Business / Economy

County moves toward cease and desist order for solar project

Even after Con Edison paid $100,000 to the county and promised more to come, supervisors remained unconvinced and decided to move toward halting the Panoche Valley Solar project

Despite having just received more than $100,000 in taxes from Con Edison from the Panoche Valley Solar project, the San Benito County Board of Supervisors indicated it did not trust the company to pay additional taxes in a timely manner and decided to send a letter of intent that could eventually result in a cease-and-desist order against the project.

After a lengthy Aug. 22 discussion with Eric Cherniss, vice president of the project, which included Supervisor Mark Medina’s demand that Con Edison deposit additional monies into an escrow account by  Friday, Aug. 25, Supervisor Anthony Botelho made the motion for the letter of intent. 

“Come Friday, Con Edison will not put money into escrow. They won’t share the agreement, and they’re downsizing the project,” he said before making the motion.

Earlier, Cherniss came before the board to answer their concerns after they learned in July that there would be little, if any, sales tax revenue to the county, along with the fact that the project had been drastically downsized, and a large portion of it was being moved to the Imperial Valley in Southern California. The county promised possible legal action and cancellation of the entire project. 

Cherniss first gave updates on concerns that were brought up at the previous supervisor meeting — the first being sales taxes. He said there are two sales tax processes associated with the project: The first having to do with the construction contractor. It was his understanding that about 90 percent of this tax had been appropriately allocated to the county. The second tax is associated with the solar modules, which he said was done inappropriately when they were paid to San Francisco rather than San Benito County. Cherniss said the situation had been rectified and it was hoped statements would be filed before the end of the quarter, and that by Sept. 30, he would provide documentation to prove monies had been paid to the San Benito County.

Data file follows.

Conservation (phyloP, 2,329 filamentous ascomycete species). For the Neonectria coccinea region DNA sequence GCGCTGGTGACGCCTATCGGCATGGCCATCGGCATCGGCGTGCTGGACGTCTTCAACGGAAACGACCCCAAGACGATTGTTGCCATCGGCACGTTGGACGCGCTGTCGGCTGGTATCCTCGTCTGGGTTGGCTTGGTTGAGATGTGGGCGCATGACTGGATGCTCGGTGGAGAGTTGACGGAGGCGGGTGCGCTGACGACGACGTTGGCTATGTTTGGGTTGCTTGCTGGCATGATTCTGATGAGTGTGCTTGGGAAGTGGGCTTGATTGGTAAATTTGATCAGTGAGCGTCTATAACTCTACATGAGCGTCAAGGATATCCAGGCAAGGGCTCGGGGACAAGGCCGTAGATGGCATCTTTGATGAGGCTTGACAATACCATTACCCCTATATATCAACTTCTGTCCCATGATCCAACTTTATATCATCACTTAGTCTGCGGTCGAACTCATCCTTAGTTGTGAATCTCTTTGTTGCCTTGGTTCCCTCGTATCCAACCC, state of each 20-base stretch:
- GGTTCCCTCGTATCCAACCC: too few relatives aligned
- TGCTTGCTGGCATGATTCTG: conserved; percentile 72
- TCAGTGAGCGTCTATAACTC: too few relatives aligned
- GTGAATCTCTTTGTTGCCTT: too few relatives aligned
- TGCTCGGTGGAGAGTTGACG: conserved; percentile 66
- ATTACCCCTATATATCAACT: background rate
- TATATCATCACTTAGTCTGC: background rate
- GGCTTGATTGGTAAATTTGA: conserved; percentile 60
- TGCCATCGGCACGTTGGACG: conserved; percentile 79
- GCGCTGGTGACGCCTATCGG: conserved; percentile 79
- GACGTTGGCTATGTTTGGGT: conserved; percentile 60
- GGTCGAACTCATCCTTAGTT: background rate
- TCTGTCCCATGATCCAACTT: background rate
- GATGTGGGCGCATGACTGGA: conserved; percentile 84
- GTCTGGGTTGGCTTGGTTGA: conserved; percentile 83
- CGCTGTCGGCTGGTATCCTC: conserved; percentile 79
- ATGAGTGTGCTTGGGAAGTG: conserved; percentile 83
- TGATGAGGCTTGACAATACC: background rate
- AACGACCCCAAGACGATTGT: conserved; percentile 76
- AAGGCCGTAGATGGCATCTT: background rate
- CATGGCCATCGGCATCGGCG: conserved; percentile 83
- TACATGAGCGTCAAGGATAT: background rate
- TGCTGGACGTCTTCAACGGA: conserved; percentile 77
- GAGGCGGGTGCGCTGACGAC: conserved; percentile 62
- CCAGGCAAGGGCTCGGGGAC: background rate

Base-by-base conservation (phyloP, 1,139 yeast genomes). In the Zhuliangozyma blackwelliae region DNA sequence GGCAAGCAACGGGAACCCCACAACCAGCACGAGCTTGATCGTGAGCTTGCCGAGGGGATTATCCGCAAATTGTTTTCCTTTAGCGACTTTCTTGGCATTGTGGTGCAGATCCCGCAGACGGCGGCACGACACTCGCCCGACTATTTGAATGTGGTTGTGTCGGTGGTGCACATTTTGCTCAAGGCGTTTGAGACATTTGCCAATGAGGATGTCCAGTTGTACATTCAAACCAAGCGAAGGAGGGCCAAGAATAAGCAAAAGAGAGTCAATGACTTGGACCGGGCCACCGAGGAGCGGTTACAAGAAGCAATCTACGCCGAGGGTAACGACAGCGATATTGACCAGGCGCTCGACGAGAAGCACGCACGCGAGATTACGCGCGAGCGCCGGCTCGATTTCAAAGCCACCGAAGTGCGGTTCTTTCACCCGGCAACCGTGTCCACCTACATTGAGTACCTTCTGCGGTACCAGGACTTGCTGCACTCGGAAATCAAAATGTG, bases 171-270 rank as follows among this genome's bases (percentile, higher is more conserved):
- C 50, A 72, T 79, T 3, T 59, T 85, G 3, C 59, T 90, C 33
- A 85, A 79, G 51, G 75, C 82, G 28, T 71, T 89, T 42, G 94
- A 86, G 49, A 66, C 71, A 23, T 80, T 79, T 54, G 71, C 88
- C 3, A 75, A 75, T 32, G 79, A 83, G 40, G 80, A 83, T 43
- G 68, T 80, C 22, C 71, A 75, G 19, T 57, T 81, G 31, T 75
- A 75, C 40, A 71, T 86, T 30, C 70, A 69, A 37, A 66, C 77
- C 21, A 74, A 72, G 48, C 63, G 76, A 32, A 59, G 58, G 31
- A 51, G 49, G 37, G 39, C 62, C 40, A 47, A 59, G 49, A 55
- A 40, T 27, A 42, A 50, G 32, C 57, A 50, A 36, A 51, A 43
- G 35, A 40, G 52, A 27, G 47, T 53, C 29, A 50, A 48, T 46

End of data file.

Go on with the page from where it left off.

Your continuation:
When Supervisor Anthony Botelho questioned him further about tax percentages, Cherniss said he was trying to determine from where the remaining 10 percent might still come, but he said it was difficult because it involved sub-contractors and even their sub-contractors. Botelho wondered how much money was involved, including interest or penalties, and how it could be verified. Cherniss said numbers were being given to the county and were going through an audit process. Botelho responded that the county needed the numbers so, “we can watch you, too.”

Medina asked Cherniss for a specific date on which the county would be paid. Cherniss started to blame the California sales tax process when Medina interrupted him: “It’s the process that you guys failed in the beginning. If you would have actually had it earmarked for San Benito County from Day 1, we would have that in our coffers. You made a mistake. The money you owe us, we want to see that in an account by Friday.”

When Cherniss responded, “OK,” Supervisor Jaime De La Cruz asked, “Is that ‘OK, yes we can do it?’” Cherniss equivocated with, “That’s an, ‘OK, I’m hearing Supervisor Medina. I think what Panoche Valley Solar has been willing to communicate with the county, as we understand, this sales tax issue is our issue and not your issue. And we’ve been open to setting up an escrow account.’ The money is going through the process to alleviate any concerns of the county in a ‘trust-you situation’ we’d be willing to put certain monies into an escrow.”

“By this Friday?” Medina challenged.

“I hear the request for this Friday,” Cherniss came back diplomatically. “I think for an escrow to be set up will take a little bit of time for our attorneys and county counsel to work through the logistics. I’ll commit to make sure those meetings happen.”

Medina told him committing to meetings meant nothing and demanded again that the money that has been owed to the county for years must be paid by Friday. He also said there has to be a great deal of accrued interest. Cherniss admitted he did not know to what the company could commit, but he would propose a possible resolution within 24 hours. Supervisor Jerry Muenzer said it was his understanding that Cherniss had already committed to putting $2 million into the escrow account, but was now hedging that any amount would be deposited by Friday.

“In the end, you’re just blowing us off,” Muenzer accused. “That is getting to the boiling point for this board. We’re tired of it and we’re not seeing anything happening. When Fresno County threatened to shut you down over the road, they got something out of it. Are we being forced to go that route?”